Review Roundup

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In today’s round-up:

  • Snoopy and Charlie Brown: The Peanuts Movie (2015)
  • 13 Hours: The Secret Soldiers of Benghazi (2016)
  • Young Frankenstein (1974)


    Snoopy and Charlie Brown:
    The Peanuts Movie

    (2015)

    aka The Peanuts Movie

    2017 #25
    Steve Martino | 84 mins | streaming (HD) | 1.85:1 | USA / English | U / G

    Snoopy and Charlie Brown: The Peanuts Movie

    Charles M. Schulz’s popular comic strip hits the big screen in this likeable but hardly Pixar-level movie. Much of it plays like a series of shorts or sketches with a connected theme rather than a feature-length narrative — kind of like binge-watching a cartoon series — but they’re pleasant enough. There are some good gags (“Leo’s Toy Store by Warren Piece”), though the saccharine ending is a bit much and the pop songs are terrible. One review described Snoopy as “Peanuts’ Tyler Durden”, which is a thought that entertained me even more than the film.

    The most notable aspect is the animation style. Schulz’s strips have a distinct 2D style, but the movie is animated in 3D, presumably because you’re not allowed to make a Western kids’ movie with 2D animation anymore. Nonetheless, most of The Peanuts Movie is composed to emulate Schulz’s original strips, i.e. quite flatly — like, you know, 2D. And yet, somehow… Well, The Telegraph’s Robbie Collin summarised it well in his review: “Written down, [the animation style] just sounds chaotic, like a four-way mash-up of South Park, The Clangers, Wallace & Gromit and a flip book. But in motion, it’s a thing of serious, faux-artisanal beauty”. That might be going a bit far, but I did end up kinda liking the visuals. It’s quite a clever style for 3D, mixing in many 2D-ish touches. It should probably be a mess, but it weirdly works.

    3 out of 5

    13 Hours:
    The Secret Soldiers of Benghazi

    (2016)

    2017 #40
    Michael Bay | 139 mins | streaming (HD) | 2.35:1 | USA / English | 15 / R

    13 Hours: The Secret Soldiers of Benghazi

    The not-at-all-controversial events in the Libyan town of Benghazi on 11th September 2012 are here dramatised by that master of subtlety and understated reality, director Michael Bay, so you know you’re going to get a considered and truthful account of events.

    Yeah, most of that opening paragraph is completely facetious. Bay takes a real-life gunfight, in which a secret mercenary security team went against orders (possibly) to defend an American diplomatic compound that was under assault, and turns it into a blazing action movie that may as well be scored with the theme from Team America: World Police. If it was Bay’s goal to convey the sheer confusion on the ground in the midst of the situation, I guess he’s done a bang-up job. The problem is, that confusion extends to bits where the characters seem to have some idea what’s going on, but we’re left half in the dark.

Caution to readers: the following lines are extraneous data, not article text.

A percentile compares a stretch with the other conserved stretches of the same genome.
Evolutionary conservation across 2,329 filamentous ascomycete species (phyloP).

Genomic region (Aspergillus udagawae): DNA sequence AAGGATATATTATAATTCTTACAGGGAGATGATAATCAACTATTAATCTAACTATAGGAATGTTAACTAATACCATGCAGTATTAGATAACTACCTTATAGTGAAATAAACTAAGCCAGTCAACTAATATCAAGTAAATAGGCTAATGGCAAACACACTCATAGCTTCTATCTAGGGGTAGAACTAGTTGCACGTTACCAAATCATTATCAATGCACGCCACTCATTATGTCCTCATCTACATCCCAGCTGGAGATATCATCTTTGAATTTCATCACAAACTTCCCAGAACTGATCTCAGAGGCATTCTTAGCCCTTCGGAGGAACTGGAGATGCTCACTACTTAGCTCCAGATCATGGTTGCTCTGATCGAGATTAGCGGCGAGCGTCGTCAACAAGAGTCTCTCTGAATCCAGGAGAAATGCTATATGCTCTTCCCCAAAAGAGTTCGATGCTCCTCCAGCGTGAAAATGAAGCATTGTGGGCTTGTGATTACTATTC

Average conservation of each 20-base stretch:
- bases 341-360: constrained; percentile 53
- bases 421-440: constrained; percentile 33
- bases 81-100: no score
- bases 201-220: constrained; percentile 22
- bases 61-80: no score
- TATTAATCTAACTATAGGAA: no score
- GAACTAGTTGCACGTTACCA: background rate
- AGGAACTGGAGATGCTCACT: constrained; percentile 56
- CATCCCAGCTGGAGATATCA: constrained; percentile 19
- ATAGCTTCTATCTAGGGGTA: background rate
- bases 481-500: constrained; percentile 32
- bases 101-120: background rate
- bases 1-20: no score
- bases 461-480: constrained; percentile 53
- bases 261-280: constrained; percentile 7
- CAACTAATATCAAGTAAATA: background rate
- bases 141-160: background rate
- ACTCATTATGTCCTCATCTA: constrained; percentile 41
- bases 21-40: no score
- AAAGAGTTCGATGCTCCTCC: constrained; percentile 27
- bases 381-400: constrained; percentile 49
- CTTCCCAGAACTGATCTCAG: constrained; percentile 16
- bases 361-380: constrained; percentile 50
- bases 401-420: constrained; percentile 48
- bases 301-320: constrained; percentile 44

Having Bay be reined in after the excess of his Transformers movies is no bad thing, but being completely constrained by reality is not his strong suit either — the heightened reality of something like The Rock is where he excels.

    If you’re interested in a longer read on the film’s adherence (or otherwise) to reality, this article at Vox is interesting.

    3 out of 5

    Young Frankenstein
    (1974)

    2017 #46
    Mel Brooks | 106 mins | streaming (HD) | 16:9 | USA / English | PG* / PG

    Young Frankenstein

    I have mixed feelings about the work of Mel Brooks. I reviewed his Hitchcock spoof, High Anxiety, back in 2009 and found it wanting. I reviewed his Robin Hood spoof, Men in Tights, earlier this year and found it uncomplicated but enjoyable. When I was a kid I liked his Star Wars spoof, Spaceballs, but on a slightly-more-adult rewatch I enjoyed it less. And as for Blazing Saddles, regarded by some as one of the pinnacles of screen comedy… no, I didn’t like it. At all. I so didn’t like it that I really must rewatch it to see if I can see what I didn’t see.

    Young Frankenstein was released the same year as Blazing Saddles, and is placed on a similar pedestal by many — slightly higher, on the whole (Frankenstein edges it by a few points on IMDb, Rotten Tomatoes, and Metacritic). It’s quite remarkable that Brooks managed to produce two such esteemed movies within the same year. At least I liked one of them.

    Young Frankenstein has many funny lines and moments, including a lot of familiar Brooksisms (“walk this way”) and, in the Puttin’ on the Ritz number, perhaps one of the funniest sequences ever committed to film. The films being spoofed (Universal’s classic monster movies) are evoked well, in particular with the potent black and white cinematography, but Brooks also lets things spiral off in their own direction when warranted. On the downside, I’d say it’s a little too long.

    Don’t take that criticism too seriously, though. I enjoyed it very much.

    4 out of 5

    * Hilariously, in 1987 the BBFC thought it should be rated 15. It wasn’t downgraded to the much more sensible PG until 2000. ^

  • 10 Cloverfield Lane (2016)

    Featured

    2016 #180
    Dan Trachtenberg | 104 mins | Blu-ray | 2.40:1 | USA / English | 12 / PG-13

    10 Cloverfield Lane